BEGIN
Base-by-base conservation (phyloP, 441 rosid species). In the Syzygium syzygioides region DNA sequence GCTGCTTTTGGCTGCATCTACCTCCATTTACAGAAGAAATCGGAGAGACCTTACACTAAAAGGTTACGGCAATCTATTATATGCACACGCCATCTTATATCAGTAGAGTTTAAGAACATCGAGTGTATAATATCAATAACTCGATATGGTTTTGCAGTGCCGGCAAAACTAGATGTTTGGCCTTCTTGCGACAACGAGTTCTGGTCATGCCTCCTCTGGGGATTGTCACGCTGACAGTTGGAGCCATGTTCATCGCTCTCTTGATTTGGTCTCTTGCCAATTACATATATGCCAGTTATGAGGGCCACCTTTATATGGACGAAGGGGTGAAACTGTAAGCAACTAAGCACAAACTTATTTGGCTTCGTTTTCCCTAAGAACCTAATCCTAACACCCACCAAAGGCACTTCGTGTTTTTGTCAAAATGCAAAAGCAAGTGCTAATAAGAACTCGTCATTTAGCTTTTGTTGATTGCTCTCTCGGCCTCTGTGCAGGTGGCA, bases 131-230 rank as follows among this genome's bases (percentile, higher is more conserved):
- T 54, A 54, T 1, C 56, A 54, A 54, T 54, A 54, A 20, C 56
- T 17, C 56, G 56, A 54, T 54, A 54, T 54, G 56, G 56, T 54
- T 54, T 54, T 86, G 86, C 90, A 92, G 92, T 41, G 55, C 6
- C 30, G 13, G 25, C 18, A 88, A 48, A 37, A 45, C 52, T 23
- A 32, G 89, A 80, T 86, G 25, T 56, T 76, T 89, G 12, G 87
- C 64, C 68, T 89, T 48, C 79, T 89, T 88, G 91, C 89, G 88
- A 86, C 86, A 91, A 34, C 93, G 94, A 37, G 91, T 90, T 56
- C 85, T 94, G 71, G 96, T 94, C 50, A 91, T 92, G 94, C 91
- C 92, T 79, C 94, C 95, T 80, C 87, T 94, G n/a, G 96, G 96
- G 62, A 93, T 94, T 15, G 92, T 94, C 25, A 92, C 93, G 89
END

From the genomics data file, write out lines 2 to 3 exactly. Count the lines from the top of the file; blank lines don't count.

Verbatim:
- T 54, A 54, T 1, C 56, A 54, A 54, T 54, A 54, A 20, C 56
- T 17, C 56, G 56, A 54, T 54, A 54, T 54, G 56, G 56, T 54